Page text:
Marie Balter’s courageous story of hope and healing has inspired millions around the country. After spending the first twenty years of her adult life in a mental hospital, she gradually emerged from the terror of the back wards, eventually to attend graduate school at Harvard University and become a leading champion for the mentally ill.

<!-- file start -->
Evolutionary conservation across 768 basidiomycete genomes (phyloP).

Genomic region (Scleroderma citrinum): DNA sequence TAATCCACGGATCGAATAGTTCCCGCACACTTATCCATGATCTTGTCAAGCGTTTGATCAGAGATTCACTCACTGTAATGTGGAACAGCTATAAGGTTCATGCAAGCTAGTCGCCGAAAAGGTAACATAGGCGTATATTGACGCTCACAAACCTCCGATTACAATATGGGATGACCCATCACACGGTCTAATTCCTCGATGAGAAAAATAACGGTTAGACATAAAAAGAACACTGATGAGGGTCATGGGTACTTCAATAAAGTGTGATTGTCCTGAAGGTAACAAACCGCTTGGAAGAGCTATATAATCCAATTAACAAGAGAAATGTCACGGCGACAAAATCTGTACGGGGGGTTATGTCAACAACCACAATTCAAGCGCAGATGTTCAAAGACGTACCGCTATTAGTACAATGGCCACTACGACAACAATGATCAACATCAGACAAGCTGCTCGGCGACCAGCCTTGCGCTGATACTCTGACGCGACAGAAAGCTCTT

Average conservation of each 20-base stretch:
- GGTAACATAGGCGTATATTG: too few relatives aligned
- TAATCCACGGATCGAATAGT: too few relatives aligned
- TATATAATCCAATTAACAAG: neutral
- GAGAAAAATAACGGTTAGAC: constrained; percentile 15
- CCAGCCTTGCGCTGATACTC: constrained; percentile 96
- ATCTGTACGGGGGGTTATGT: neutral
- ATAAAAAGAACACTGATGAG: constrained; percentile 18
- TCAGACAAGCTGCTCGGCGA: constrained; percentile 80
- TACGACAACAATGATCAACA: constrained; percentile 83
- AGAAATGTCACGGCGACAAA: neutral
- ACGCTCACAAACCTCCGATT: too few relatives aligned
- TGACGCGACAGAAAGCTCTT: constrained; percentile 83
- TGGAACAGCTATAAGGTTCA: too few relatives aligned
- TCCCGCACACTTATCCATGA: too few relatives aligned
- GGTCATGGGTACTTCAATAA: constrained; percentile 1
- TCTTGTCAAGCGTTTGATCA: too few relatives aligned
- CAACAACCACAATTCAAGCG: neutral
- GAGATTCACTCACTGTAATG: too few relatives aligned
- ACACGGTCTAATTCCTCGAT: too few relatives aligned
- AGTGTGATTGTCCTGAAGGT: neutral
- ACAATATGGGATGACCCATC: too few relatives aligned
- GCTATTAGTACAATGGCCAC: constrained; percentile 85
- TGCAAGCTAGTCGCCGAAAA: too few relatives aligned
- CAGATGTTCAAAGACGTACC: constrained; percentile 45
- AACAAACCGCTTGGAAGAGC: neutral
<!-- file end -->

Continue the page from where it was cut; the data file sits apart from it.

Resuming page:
Balter tells the story of her 20 years of madness and hospitalizations, and present recovery (recently filmed as an Emmy-winning TV movie by Marlo Thomas). Cowriter Katz is an anthropologist and psychologist who teaches at Harvard Medical School. At five, Balter is given up for adoption by her unmarried alcoholic mother (she never knew her father) and doesn't see her again until she is 18. By then she's been adopted by Ma and Pa Bartello of Gloucester, Mass., but her years with them are so painful that she returns to Boston, her birthplace, and is taken into St. Theresa's Home for Girls. She's in and out of orphanages, tries again to live with the Bartellos; her inner being washes away when Pa dies and Ma becomes ill. She falls victim to disorienting panic attacks, is in and out of mental hospitals, finally spends the bulk of her institutional life in "The Castle," or the wards at Loring General Hospital, where she is shuffled about the wards depending upon the depths of her illness. Because floors always seem canting like a ship deck going under, she walks on the balls of her feet, clings to walls, and stays curled up in the fetal position in bed as much as possible - for years, in fact. Finally, she goes crazy all the way but nonetheless is nearly always aware of herself. Misdiagnosed as schizophrenic, Balter is given massive doses of a new wonder drug for schizophrenics, Stellazine, but it effects are disastrous. At last, during a lull between panic attacks, she gets the idea that if she ever wants to get out of the hospital she'll have to work her way out, and so slowly takes on chores, cams pittances, and in her late 30s leaves the hospital to go to college. She marries a fellow mental patient, Joe Baiter, survives his relapses and eventual death, and by story's end has a Master's from Harvard and has become a voice for the mentally ill. One amazing story, with symptoms captured to a farethewell, and an upbeat ending that can't fail to move the reader. (Kirkus Reviews)